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Can infections trigger a stroke?

New research investigates whether different types of infections can trigger a stroke.

A stroke occurs when the brain is deprived of blood and oxygen. The most common type of stroke is called an ischemic stroke, which occurs as a result of narrowed or blocked arteries. Other subtypes of strokes include intracerebral hemorrhage, which are caused by a ruptured blood vessel in the brain, and subarachnoid hemorrhage, characterized by bleeding in the inner lining of the brain. Some research suggests that there may be a possible link between infections and the risk of strokes. However, this potential association has not been thoroughly characterized.

A new study, published in the American Heart Association’s journal Stroke, investigated the relationship between different types of infections and the risk of stroke. The authors collected data between 2006 and 2013 from the New York State Inpatient Databases and the Emergency Department Databases. Health records were used to identify different types of infections, including skin, urinary tract, septicemia (blood infection), abdominal, and respiratory infections, and the subtype of stroke, including ischemic stroke, intracerebral hemorrhage, and subarachnoid hemorrhage.

The authors found that all types of infections were linked strongly with an increased likelihood of ischemic strokes, with the highest risk associated with urinary tract infections. The risk of intracerebral hemorrhage was associated with urinary tract infections, septicemia, and respiratory infections. In contrast, the risk of subarachnoid hemorrhage was only linked with respiratory infections and not any other type of infection.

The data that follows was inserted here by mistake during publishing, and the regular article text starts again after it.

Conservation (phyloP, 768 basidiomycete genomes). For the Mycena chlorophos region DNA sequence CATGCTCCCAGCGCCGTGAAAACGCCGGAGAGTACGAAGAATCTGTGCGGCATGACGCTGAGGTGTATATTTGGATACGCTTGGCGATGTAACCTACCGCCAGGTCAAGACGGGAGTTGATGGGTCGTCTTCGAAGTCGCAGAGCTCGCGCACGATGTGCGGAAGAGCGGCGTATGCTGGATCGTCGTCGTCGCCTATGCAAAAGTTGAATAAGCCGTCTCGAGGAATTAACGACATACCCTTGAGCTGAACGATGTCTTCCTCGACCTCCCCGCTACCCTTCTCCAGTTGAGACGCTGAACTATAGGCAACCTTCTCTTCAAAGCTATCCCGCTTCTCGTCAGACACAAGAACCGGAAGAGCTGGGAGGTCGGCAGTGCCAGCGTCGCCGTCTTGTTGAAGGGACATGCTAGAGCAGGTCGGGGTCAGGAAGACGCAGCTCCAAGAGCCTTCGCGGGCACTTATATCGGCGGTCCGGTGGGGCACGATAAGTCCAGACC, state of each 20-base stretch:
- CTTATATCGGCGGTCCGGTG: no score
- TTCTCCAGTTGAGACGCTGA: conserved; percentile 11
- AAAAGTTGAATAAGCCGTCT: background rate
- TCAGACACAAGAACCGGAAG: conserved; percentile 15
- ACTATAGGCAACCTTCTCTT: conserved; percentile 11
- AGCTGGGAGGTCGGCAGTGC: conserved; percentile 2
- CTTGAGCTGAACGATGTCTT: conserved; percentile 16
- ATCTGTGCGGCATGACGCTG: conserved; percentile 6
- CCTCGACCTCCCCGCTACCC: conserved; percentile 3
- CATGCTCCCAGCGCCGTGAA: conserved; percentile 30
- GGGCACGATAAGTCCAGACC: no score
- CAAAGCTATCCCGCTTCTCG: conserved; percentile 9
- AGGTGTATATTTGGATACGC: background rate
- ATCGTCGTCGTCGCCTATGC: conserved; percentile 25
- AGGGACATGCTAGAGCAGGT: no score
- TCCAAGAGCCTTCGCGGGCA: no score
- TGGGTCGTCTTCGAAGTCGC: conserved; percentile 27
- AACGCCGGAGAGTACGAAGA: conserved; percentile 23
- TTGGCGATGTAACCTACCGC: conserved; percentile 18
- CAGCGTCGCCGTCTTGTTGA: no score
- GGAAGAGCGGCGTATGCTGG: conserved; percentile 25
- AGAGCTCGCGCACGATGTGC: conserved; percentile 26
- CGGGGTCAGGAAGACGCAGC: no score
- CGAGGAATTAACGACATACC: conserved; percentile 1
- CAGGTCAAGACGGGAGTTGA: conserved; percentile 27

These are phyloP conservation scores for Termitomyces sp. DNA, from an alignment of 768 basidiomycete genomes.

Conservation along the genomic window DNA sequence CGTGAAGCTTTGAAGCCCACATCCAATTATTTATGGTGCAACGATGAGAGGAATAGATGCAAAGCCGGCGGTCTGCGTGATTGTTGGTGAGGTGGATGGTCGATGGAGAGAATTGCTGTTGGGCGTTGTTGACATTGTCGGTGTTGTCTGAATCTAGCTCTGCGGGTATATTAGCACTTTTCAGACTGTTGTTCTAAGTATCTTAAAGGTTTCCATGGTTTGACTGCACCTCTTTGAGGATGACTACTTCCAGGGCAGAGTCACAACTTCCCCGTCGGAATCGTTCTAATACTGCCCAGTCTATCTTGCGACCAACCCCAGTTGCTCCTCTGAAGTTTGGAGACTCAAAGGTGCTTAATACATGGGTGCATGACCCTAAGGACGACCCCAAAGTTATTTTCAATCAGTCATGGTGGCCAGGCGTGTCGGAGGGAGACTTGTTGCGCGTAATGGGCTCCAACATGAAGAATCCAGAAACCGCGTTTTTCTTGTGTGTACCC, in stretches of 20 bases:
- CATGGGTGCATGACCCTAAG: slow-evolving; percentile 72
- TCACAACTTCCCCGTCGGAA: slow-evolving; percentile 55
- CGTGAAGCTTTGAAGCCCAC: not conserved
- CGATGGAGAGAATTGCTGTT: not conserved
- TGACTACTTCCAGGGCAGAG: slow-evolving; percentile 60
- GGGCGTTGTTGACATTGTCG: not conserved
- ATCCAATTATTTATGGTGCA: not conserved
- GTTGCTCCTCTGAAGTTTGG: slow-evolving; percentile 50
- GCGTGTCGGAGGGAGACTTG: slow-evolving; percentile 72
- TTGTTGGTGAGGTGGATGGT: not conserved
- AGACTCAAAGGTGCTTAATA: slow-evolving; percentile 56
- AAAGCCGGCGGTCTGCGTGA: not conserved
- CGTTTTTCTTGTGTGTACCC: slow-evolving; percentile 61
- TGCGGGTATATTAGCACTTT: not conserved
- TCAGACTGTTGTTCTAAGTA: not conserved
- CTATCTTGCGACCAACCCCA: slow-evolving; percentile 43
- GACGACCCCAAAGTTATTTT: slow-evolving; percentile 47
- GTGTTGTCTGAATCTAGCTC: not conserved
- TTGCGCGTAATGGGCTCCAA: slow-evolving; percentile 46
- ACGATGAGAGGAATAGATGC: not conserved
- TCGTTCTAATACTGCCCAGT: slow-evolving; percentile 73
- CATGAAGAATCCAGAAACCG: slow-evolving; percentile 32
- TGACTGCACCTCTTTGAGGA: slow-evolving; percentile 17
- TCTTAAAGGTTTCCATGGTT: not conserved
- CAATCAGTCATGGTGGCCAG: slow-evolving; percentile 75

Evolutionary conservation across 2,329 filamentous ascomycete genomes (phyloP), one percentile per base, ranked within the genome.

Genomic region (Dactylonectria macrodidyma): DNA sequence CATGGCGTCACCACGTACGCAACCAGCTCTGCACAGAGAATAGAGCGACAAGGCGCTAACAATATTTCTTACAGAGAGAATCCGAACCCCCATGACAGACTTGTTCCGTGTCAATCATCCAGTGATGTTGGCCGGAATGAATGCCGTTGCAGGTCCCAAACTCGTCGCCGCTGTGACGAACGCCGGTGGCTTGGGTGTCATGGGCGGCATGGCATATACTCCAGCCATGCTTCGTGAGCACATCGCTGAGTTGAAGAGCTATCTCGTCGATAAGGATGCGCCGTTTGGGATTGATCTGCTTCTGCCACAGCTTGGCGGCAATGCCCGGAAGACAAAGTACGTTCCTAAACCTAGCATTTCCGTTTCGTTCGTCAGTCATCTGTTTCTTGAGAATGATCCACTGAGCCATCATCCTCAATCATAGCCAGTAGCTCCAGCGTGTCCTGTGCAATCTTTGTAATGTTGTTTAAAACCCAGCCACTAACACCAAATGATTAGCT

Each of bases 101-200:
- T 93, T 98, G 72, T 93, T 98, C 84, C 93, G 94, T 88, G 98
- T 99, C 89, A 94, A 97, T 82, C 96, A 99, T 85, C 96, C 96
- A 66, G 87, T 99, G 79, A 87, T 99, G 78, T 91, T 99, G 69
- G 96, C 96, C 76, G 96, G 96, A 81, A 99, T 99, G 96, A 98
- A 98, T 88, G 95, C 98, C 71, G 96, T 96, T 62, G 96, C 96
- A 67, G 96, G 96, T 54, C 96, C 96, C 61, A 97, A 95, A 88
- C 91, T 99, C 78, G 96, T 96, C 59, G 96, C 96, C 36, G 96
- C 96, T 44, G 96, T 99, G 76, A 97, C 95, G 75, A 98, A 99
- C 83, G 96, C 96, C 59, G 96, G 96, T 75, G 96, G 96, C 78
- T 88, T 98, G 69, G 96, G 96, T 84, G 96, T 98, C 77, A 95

The study found substantial evidence suggesting a strong link between infections and the risk of strokes. However, further studies need to be conducted to validate these findings in a larger group of patients, and to better understand the connection between infections and stroke. This information could be useful in identifying preventative strategies for stroke in patients with infections.

Written by Haisam Shah, BSc

Reference: Sebastian, S., Stein, L. K., & Dhamoon, M. S. (2019). Infection as a Stroke Trigger – Associations Between Different Organ System Infection Admissions and Stroke Subtype. Stroke.

Haisam Shah BSc
Haisam Shah BSc
Haisam is a first-year Masters student in the Department of Physiology at the University of Toronto. His research involves understanding the role of cardiac fibroblasts in the progressive development of cardiac fibrosis following a myocardial infarction. He graduated from McGill University with a Bachelors of Science – Honors in Pharmacology, where he had the opportunity of investigating potential combination therapies for Glioblastoma Multiforme.
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